Publication Date


Document Type


First Advisor

Dorsch, Nina G.||Switzky, Harvey N.

Degree Name

Ed.D. (Doctor of Education)

Legacy Department

Department of Teaching and Learning


Student teachers--Rating of--United States


This study examined the way in which student teachers characterized the concept of reflection. An adapted phenomenological procedure was employed utilizing Flanagan’s critical incident technique to gather data through interviews of a small sample of student teachers at the conclusion of their clinical teaching experience. Critical incidents and reflections on critical incidents were analyzed. The dilemmas inherent in the critical incidents and the resolutions of those dilemmas were explored. This study drew on the works of Dewey, Schon, Van Manen, and Valli as providing the conceptual underpinnings of reflection. Because Valli’s conception of reflection incorporates many aspects of Schon’s and Van Manen’s frameworks, her model of reflection served as the primary framework for examining student teachers’ reflections in this study. Participants’ reflections manifested a range of types and levels of reflection. Central to those reflections were conceptions of what it means to be a good teacher based on personal theories derived from the participants’ experiences and belief systems. For most of this study’s participants, the critical incident brought into focus a gap between their professional identity as revealed in the incident and their desired identity— the image of the good teacher implicit in their belief systems and reinforced by cultural myths. Whether this perceived gap led to transformation depended on the level of reflection in which the participants engaged.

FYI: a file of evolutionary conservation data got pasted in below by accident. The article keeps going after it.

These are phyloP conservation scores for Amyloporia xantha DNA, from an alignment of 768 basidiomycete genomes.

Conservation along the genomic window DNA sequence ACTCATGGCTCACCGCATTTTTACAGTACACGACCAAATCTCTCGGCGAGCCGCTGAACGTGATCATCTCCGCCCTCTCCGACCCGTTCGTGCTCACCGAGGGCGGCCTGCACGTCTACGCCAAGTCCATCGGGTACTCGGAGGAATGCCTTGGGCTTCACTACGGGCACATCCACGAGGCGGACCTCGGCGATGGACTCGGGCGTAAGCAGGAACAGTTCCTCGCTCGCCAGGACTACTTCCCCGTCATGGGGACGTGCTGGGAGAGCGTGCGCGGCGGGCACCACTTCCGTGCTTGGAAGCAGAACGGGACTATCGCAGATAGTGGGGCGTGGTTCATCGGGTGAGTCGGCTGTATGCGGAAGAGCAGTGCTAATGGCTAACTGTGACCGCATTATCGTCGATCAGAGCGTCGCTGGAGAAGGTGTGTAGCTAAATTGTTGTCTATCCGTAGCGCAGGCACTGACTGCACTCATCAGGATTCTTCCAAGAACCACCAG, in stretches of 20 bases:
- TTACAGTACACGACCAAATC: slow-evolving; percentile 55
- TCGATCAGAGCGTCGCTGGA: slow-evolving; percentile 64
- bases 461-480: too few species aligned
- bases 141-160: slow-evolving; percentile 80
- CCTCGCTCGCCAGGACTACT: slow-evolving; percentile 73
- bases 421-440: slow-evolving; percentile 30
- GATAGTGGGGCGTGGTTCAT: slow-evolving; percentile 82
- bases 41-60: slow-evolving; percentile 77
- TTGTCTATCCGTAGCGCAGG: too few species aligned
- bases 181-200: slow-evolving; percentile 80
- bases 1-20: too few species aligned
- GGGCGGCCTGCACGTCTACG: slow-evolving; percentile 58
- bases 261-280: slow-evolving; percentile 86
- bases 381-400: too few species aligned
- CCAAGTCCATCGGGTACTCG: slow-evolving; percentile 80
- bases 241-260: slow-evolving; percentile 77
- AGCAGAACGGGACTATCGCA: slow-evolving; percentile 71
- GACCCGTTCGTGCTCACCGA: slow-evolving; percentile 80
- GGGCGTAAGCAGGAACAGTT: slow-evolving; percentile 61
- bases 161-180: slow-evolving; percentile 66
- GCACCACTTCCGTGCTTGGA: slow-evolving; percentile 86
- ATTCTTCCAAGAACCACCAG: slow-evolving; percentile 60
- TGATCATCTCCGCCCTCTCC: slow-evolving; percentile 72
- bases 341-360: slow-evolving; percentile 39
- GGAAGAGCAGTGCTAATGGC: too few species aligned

Includes bibliographical references (pages [170]-178).


viii, 216 pages




Northern Illinois University

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